The purpose of a deposition is to find out what your personal knowledge of the facts in the case are, and when you knew them. It also pins you down to a specific story, so if you testify later at trial you cannot change your story. It also allows opposing counsel to size you up as a witness to see if you would be credible if you did testify later at trial.
The deposition is typically taken in an attorney’s conference room in the presence of a court reporter along with your attorney and the opposing party and their attorney. The Court reporter will give you an oath to tell the truth and ask you to identify yourself. Be sure to speak loudly and clearly so the transcript of your testimony is accurate and understandable. Do not nod your head or make gestures since they will not be recorded.
To prepare for the deposition you should refresh your recollection by reviewing any notes you made about the case. You should also read all the pleadings and correspondence from your attorney’s file. If the other party or witnesses have already given depositions you should also review those to see how they differ from your recollection of the facts. Do not be afraid if you do not remember something, just tell the truth and state that you do not remember.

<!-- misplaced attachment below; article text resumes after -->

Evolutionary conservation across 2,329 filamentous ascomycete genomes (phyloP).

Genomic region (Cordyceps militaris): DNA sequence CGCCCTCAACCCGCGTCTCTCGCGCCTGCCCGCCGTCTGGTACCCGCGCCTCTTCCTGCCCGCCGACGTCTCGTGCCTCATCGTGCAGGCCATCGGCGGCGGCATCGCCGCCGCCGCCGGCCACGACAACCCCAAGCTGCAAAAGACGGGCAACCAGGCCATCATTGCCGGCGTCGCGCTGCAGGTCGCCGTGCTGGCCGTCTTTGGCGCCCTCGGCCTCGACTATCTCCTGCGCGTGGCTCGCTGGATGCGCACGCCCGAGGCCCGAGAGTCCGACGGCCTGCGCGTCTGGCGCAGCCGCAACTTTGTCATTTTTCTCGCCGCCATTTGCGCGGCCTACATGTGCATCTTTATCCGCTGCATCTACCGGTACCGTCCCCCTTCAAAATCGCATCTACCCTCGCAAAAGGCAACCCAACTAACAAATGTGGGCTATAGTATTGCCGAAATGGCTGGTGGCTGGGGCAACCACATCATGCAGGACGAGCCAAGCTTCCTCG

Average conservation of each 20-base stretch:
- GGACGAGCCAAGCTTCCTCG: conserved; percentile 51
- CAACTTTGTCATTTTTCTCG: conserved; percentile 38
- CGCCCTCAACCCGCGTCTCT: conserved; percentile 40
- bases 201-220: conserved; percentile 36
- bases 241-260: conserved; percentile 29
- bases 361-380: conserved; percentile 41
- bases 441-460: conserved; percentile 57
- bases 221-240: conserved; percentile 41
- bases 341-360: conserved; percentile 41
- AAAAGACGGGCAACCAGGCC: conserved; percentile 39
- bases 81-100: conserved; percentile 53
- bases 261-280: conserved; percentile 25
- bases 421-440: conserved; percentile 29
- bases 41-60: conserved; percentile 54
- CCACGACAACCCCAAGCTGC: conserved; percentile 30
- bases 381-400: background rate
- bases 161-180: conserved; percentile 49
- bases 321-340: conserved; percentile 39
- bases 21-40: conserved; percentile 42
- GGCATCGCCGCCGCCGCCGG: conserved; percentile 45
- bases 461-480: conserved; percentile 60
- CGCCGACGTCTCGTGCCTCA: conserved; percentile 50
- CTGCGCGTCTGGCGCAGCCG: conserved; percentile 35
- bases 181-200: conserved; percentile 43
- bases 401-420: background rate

The most important thing to remember is to tell the truth. Do not lie or exaggerate. Listen carefully to each question and answer only to what is being asked. Do not give additional information. If you can answer a question with a yes or no you should do so. Try to make your answers as a short as possible.
Never answer a question if you do not know the answer. Never estimate or guess, as this will destroy your credibility if you are not accurate. If you realize you gave a wrong or unclear answer, correct or clarify it immediately.
If you do not understand a question ask the attorney to repeat it. You should only be asked one question at a time, so if you hear a compound question, wait for your attorney to object and it will be rephrased. If you hear your lawyer object to a question stop talking immediately. Your lawyer will instruct you on how to proceed.
Do not bring any documents or records to the deposition unless your attorney tells you to. In addition, do not ask for anything from your file during the deposition.
After the deposition do not speak with the opposing party since nothing is off the record.
Contact a Ridley Park, PA Attorney
If you are facing a deposition or have questions feel free to call Spadea & Associates, LLC at 610-521-0604.